Instead of focusing on politics or social issues, I am Henry Finch is a deceptively simple looking book that can be enjoyed by even tiny children even though it explores the relationship between thinking and identity in some very sophisticated philosophical ways. It asks questions about how we think and how we know we think and how we can change ourselves through thinking. Henry has been living his life as one of a mass of finches who all do the same things all things at the same time in the same way. Sometimes they disappear inside the belly of The Beast. And then Henry starts to think – and to become aware that he is thinking. With thinking comes responsibility. He takes on The Beast and for ever changes finch life as all the other finches discover they too are individuals with their own desires and aims.

Given the many serious problems that are currently affecting how we live: conflicts, global warming, unemployment and the instability of global finances, it has rarely been more important for the rising generation to be well-informed, to learn new skills, and to be prepared to help with the work of making the world safer, fairer and more sustainable. Each of the Little Rebels winners – like all radical children’s literature - assumes that readers want to be challenged intellectually, emotionally and politically. Creators of radical children’s literature recognise that young people are citizens with abilities, responsibilities, and problems, and they aspire to help them make the most of their potential. Logically, then, they also believe that children have something to say. The power of digital media means that children and young people can now have their say. The time has come when children and young people can be radical writers and illustrators as well as radical readers.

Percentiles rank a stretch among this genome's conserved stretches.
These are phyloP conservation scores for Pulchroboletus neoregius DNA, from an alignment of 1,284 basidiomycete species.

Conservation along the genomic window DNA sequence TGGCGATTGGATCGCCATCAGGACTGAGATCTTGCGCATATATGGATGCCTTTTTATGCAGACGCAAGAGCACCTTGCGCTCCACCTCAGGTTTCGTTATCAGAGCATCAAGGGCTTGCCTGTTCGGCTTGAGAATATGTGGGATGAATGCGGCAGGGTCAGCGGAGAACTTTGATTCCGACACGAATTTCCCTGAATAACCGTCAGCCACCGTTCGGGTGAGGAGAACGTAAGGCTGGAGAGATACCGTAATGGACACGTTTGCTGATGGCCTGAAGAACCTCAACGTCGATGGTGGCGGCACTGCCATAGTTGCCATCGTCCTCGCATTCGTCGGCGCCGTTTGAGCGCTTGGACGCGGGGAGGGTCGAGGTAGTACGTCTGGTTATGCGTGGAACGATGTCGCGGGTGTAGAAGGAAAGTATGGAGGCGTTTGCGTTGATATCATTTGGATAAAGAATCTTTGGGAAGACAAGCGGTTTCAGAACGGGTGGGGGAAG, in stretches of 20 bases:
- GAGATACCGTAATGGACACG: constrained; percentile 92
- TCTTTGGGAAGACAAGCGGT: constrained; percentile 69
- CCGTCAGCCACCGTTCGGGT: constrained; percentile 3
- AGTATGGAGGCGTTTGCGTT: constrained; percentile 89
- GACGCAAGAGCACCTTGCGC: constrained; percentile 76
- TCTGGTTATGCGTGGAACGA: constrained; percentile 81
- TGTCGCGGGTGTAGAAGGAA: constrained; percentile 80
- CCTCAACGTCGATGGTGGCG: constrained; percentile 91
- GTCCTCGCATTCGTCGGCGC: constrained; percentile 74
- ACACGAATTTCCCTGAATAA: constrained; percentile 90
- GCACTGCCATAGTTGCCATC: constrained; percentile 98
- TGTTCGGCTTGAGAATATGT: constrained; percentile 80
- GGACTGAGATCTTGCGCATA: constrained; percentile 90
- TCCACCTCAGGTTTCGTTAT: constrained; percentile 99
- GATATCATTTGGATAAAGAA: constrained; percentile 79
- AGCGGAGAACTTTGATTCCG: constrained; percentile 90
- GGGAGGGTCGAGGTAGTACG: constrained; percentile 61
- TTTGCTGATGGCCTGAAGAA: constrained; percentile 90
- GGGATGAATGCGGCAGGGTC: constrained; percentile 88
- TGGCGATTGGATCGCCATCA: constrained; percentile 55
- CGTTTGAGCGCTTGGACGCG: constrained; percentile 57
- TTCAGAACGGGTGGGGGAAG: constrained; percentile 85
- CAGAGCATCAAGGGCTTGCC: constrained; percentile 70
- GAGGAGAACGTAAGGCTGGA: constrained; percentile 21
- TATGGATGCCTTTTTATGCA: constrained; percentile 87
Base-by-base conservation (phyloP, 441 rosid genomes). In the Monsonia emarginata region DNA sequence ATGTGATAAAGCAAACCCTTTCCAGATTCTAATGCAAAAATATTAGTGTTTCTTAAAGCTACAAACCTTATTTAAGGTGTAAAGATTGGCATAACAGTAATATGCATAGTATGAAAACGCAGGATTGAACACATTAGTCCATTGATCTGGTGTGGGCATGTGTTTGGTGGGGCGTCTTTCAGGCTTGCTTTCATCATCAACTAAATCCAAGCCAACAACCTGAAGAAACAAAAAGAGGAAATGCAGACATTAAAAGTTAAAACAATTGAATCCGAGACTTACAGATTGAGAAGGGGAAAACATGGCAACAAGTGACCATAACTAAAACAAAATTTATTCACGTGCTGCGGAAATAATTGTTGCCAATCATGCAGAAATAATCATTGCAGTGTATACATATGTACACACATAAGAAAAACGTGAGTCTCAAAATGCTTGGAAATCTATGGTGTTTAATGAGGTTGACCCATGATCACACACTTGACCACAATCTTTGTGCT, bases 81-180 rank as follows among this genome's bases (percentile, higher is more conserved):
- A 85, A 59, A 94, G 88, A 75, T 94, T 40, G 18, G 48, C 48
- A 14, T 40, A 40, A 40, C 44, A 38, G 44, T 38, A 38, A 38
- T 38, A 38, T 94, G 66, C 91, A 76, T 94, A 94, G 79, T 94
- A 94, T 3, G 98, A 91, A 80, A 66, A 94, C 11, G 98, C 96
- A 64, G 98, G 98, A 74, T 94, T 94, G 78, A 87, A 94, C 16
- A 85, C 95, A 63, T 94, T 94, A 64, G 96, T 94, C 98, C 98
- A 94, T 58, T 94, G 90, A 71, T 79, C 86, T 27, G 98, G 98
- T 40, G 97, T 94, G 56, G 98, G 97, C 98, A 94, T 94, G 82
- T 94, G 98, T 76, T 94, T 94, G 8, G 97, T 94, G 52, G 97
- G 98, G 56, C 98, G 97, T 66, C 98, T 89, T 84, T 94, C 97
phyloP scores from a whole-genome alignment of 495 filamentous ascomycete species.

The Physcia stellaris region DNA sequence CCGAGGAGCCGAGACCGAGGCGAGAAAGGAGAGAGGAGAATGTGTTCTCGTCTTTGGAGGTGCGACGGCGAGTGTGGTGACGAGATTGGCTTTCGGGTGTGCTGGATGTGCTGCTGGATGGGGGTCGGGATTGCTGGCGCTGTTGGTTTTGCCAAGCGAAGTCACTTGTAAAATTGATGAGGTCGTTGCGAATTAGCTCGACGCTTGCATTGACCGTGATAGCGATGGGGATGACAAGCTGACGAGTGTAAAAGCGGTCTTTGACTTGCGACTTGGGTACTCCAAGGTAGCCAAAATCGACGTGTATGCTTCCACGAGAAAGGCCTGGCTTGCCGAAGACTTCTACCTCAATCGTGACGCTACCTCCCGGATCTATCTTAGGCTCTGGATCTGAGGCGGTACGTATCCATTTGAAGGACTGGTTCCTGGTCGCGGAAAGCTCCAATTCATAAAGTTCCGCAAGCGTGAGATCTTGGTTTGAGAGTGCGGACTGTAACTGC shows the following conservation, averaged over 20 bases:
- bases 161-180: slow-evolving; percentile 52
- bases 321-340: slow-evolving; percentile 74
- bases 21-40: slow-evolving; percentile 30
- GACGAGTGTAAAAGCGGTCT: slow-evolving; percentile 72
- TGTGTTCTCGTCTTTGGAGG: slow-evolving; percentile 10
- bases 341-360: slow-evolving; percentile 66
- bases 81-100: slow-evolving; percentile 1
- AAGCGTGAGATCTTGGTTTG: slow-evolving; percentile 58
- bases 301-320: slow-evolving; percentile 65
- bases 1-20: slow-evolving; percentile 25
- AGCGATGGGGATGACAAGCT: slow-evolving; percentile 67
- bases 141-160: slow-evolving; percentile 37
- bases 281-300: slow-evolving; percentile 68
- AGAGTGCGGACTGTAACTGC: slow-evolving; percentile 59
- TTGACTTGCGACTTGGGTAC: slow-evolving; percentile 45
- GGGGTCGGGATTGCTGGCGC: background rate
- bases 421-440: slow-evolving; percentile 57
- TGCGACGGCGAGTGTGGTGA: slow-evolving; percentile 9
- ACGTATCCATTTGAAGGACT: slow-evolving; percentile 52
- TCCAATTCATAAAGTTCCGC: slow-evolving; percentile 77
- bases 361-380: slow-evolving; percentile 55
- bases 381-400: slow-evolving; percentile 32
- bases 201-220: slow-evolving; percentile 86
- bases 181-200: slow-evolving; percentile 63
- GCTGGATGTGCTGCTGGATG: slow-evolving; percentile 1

Readers - and children and young people they know - are invited to respond creatively to this article. Send in your stories and illustrations to us and we will publish the best ones.

 Azzi in Between is £6.99 and I am Henry Finch is £5.99 from Letterbox Library, www.letterboxlibrary.com, which also stocks many other fine books for little rebels. Letterbox Library also run the Little Rebels Award for Radical Children's Fiction on behalf of the Alliance of Radical Booksellers (ARB). You can keep up to date with all of the award news here: https://littlerebelsaward.wordpress.com